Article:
1st Sunday in Lent – C • March 10, 2019 at St. Luke’s

It is said that the three temptations Jesus experienced during his forty days in the desert correspond to three common categories of temptation that every human being faces. So, looking at the first temptation: bread, I get that. I like bread. It can be very tempting, especially when I’m hungry. Power and glory, yes I understand that one too. Also very tempting. “Throw yourself off a parapet.” No thanks, I’m not tempted by that. So perhaps there’s more to that temptation than at first meets the eye, and we ought to take a closer look at it.

But first, let’s take a look at the scene in which we find Jesus in today’s Gospel reading. Jesus has just been baptized in the Jordan River by his cousin John the Baptist, and the Holy Spirit had descended upon him. This was the moment in Jesus’ human life when his Heavenly Father essentially invested him with his mission of preaching the Gospel of repentance and forgiveness and of redeeming humanity through his suffering, death, and resurrection. And immediately following this in Luke’s Gospel, the Holy Spirit impels Jesus to go into the desert for forty days.

Forty days – a period of time which recalls, among other things, the forty years the Israelites spent wandering in the desert after fleeing slavery in Egypt on their way to the Promised Land. Forty is a symbolic number which represents a time of trial, testing, and purification. The Israelites were tried and tested in those forty long years wandering in the desert, being purified by the Lord to prepare them for the day when they would enter into and take possession of the Promised Land, the land that the Lord was giving them.

And the forty days of Lent recalls Jesus’ forty days in the desert – that period of time when Jesus was tried and tested in the desert, not to be purified, for Jesus was not in need of any kind of purification, but in preparation for his public ministry. So Lent is intended to be a period of time during which we commit ourselves to extra prayer, fasting, and almsgiving, in order that the Lord might purify us. What are we being prepared for? For one, we are in constant need of purification in order to live out the mission the Lord has given us in this life of being Christian witnesses to the world. And secondly, the Lord wants to purify us to prepare us for eternal life.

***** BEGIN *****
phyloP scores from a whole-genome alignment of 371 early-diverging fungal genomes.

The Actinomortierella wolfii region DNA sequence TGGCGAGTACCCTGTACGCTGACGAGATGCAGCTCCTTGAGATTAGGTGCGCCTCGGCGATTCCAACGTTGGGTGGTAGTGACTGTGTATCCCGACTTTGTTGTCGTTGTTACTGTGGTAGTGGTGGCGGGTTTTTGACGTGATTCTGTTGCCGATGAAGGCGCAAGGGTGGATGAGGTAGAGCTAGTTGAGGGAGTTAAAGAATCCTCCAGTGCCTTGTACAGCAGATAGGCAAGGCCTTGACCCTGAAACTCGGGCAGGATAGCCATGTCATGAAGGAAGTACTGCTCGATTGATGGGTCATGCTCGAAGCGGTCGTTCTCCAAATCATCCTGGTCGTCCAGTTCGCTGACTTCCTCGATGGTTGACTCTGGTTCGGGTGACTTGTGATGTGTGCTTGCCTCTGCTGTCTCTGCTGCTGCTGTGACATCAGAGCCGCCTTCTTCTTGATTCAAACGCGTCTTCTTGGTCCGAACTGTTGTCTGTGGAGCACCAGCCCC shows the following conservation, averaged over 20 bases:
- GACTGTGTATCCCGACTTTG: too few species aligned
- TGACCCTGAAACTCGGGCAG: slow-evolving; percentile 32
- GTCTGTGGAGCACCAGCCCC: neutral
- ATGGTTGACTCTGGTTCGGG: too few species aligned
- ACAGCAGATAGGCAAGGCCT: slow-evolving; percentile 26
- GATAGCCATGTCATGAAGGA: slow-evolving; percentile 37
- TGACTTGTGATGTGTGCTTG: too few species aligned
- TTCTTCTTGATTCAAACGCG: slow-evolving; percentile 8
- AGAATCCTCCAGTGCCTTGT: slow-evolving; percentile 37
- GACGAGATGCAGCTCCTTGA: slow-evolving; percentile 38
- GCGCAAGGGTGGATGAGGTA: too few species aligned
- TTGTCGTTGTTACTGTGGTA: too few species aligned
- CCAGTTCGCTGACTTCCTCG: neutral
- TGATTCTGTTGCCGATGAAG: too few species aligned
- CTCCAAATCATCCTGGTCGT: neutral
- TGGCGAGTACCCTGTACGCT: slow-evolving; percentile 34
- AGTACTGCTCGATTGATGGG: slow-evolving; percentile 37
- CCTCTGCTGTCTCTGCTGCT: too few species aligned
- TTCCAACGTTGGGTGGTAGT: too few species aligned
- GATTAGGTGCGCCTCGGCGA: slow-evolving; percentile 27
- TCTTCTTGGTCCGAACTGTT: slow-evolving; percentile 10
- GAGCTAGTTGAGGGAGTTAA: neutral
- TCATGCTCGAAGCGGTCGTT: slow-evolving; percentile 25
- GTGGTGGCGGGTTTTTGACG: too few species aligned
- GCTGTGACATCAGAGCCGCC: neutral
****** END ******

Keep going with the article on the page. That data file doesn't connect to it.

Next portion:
So Jesus went into the desert to fast and pray for forty days, and there he was tempted by the devil. And in Luke’s account, the devil first tempted Jesus by saying, “If you are the Son of God, command this stone to become bread.” Satan wanted to get Jesus off track, to make him abandon his prayer and fasting, and ultimately, to get him to abandon his mission. By becoming man, Jesus fully entered into the human condition to experience everything we experience, including temptation. So, like us, he was tempted to turn away from his Heavenly Father, especially at the very beginning of his public ministry. Jesus chose to experience temptation and to suffer as we suffer purely out of love for us. When we commit to follow the Lord, not just with words but with our hearts so that the very way we live our life changes, the devil is not pleased and wants to get us off track. He wants to distract us and make us abandon this new way of life we have chosen. So he tempts us with created or material things and all the pleasures they bring. As such, the bread with which Jesus was tempted represents all material things, which can be a huge distraction and even obstacle to following the Lord.

Let’s say you give up something, or try to make a significant change in your life, like developing a new, good habit: you want to stop eating processed food and sugar, you want to start exercising, you want to stop looking at your phone hundreds of times a day. Especially at the beginning, you will often feel strong temptations to return to those things: you crave the junk food; you groan at the start of your exercise and look longingly at the couch; you compulsively reach for your phone perhaps without even realizing what you’re doing. Making positive changes in our lives is rarely easy. But if we persevere, we will be the better for it. It’s the same with following Christ – it’s not easy, especially but not only at the beginning, but we will be the better for it. Following Christ doesn’t make for an easy life, but it does make for a better life.